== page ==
It’s a mark of dedication when a con seemingly moves heaven and earth to keep going despite having the proverbial deck stacked against it. But sometimes it doesn’t matter how many factors are in flux, if the administration and the fans are willing, the event will go on. Such was the case of Zenkaikon, a two-day, mid-sized convention located near Philadelphia that faced a dire task of hosting an even this year despite losing a great deal of the stability it had enjoyed previously.
Zenkaikon has had its fair share of bad luck: the 2010 event was massively overcrowded, with a tiny venue and masses of snaking lines. 2011 bounced back with a full three-day event in the Valley Forge Convention Center, but that location was lost to renovations and a casino in the event space. For 2012, the con had to scramble for a venue close enough to Philly, but still capable of hosting several thousand otaku and casual fans seeking community activities. Their eventual home became the Greater Philadelphia Expo Center in Oaks, 20 minutes away from Valley Forge by car and a wide open space that facilitated easy encounters and mass gatherings.
Zenkaikon is similar to many cons its size, balancing event programming with a casual atmosphere that promotes Japanese culture but also leaves room for the fans to dictate their own experience. Taking a quick look down the list of panels and screenings showed a well-rounded schedule and plenty to choose from, but also wide enough gaps for relaxing, photoshoots and informal gatherings.
Location- I was skeptical about having the con at an Expo Center, but the layout and flow of the space worked very well. It also gave a sense of scale and scope, without feeling confined or claustrophobic. It also felt good to know that crowding wasn’t a big deal, because there was more than enough floor space to go around.
Scheduling- A solid mix of panels, with a little something for everyone. Popular webcomics, voice actors, J-culture, art and irreverence were all on display to varying degrees. While camping out in panel rooms wasn’t really an option this year, there was enough variety for everyone to get a taste, if they so wanted it.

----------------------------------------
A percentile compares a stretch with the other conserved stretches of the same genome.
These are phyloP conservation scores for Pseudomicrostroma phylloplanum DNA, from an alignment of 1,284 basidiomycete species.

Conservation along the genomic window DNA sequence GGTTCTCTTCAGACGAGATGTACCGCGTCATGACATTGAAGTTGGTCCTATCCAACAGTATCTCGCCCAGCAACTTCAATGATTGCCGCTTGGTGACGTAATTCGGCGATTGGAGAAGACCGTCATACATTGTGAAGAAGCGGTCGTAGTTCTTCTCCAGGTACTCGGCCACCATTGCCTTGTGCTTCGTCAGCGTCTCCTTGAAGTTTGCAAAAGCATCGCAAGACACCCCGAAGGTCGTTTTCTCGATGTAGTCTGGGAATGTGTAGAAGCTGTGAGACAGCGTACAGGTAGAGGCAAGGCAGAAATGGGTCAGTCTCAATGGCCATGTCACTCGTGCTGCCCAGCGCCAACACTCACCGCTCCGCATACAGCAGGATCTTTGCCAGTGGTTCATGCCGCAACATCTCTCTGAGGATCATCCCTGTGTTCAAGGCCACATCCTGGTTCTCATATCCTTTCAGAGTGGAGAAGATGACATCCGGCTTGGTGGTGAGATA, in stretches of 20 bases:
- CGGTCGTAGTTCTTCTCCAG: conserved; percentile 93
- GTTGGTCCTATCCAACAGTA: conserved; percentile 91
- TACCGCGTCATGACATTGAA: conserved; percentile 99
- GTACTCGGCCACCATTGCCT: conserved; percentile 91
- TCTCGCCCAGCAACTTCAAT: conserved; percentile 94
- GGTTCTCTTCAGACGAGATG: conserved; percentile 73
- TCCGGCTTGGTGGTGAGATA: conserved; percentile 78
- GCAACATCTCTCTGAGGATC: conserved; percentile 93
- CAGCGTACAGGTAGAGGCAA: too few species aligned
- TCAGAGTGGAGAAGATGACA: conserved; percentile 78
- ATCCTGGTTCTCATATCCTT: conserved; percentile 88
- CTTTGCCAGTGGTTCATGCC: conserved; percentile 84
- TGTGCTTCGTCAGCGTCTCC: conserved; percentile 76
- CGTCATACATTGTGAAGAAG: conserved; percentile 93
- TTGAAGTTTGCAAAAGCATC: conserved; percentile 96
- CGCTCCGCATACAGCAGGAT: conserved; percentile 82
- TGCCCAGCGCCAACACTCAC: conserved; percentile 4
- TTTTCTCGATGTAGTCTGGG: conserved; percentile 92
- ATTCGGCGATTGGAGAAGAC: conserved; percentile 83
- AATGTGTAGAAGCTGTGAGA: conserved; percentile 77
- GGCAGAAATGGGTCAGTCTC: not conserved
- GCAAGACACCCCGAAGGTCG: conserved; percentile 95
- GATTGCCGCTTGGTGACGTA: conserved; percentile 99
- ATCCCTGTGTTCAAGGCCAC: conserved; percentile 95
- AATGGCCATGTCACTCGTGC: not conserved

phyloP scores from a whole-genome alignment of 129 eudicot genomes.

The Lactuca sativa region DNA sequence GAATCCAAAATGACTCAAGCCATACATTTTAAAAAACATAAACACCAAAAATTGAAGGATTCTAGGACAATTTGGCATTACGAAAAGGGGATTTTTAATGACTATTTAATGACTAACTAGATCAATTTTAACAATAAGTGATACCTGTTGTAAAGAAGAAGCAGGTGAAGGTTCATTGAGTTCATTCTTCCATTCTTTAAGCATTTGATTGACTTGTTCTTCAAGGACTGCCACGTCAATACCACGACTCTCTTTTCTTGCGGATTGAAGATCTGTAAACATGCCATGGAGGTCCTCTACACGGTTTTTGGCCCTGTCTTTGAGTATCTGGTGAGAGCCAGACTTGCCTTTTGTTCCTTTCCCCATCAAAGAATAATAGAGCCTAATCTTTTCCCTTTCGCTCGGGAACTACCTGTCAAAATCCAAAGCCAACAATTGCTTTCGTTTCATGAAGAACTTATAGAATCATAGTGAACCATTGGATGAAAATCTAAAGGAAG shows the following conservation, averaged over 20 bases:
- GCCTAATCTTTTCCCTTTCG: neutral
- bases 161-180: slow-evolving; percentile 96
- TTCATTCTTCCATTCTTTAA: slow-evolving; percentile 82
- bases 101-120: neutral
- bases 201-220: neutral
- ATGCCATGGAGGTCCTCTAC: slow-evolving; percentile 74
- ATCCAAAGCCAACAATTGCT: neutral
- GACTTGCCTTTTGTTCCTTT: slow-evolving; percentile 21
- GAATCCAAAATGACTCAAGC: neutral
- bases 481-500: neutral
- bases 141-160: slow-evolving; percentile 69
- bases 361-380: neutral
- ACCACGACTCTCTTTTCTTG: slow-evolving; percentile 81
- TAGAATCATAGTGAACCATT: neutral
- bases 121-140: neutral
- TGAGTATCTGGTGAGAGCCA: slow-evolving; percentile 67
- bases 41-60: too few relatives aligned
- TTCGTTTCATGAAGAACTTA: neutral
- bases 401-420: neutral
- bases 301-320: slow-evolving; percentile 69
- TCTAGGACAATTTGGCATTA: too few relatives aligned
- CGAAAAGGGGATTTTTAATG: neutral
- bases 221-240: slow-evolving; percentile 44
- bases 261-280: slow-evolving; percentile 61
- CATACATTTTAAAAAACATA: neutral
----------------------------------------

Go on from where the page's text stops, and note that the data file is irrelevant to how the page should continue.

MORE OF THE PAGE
Welcoming Community- It felt good to see that drama wasn’t “a thing” at this convention. In fact, I don’t think I saw a single confrontation the entire weekend. Possibly this was related to the open feel of the location, but it made the entire weekend feel like a family gathering rather than a con. Plus it was fun to watch people charge across the con floor because they just HAD to get a picture of someone in cosplay.
Location- One of the big complaints over the weekend was the sound bleed between the two panel rooms. Rather than being two separate rooms, it was more like one room with a retractable divider, which led to loud sounds invading, and occasionally overpowering, the room next door. I give credit to the panels staff for trying their best to limit the bleed and lower the volume if things got out of hand.
It also was a bit of a challenge to find suitable food and lodgings near the convention center. Across the parking field were a few options, as well as around the con hotels, but barring a car, variety was limited. The same can be said for hotels- I was staying at the “con hotel,” a lovely Homewood Suites…which was 3+ miles away from the Expo Center. The closest hotel was around a mile out, and filled up rapidly.
These issues, however, are minor since the con is moving to Lancaster next year.
It would be very tempting to refer to this year’s Zenkaikon as a “sampler” of what the event offers, but such a label wouldn’t be very far off. Instead of focusing on one or two programming tracks due to the festival-like atmosphere, Zenkaikon chose to remain as close to it’s standard practice as possible, making sure all the elements were represented. And the convention managed to pull off a successful weekend. I look forward to next year, with a new location and more space to work with, and a return to the same standards that attendees have come to enjoy at this convention.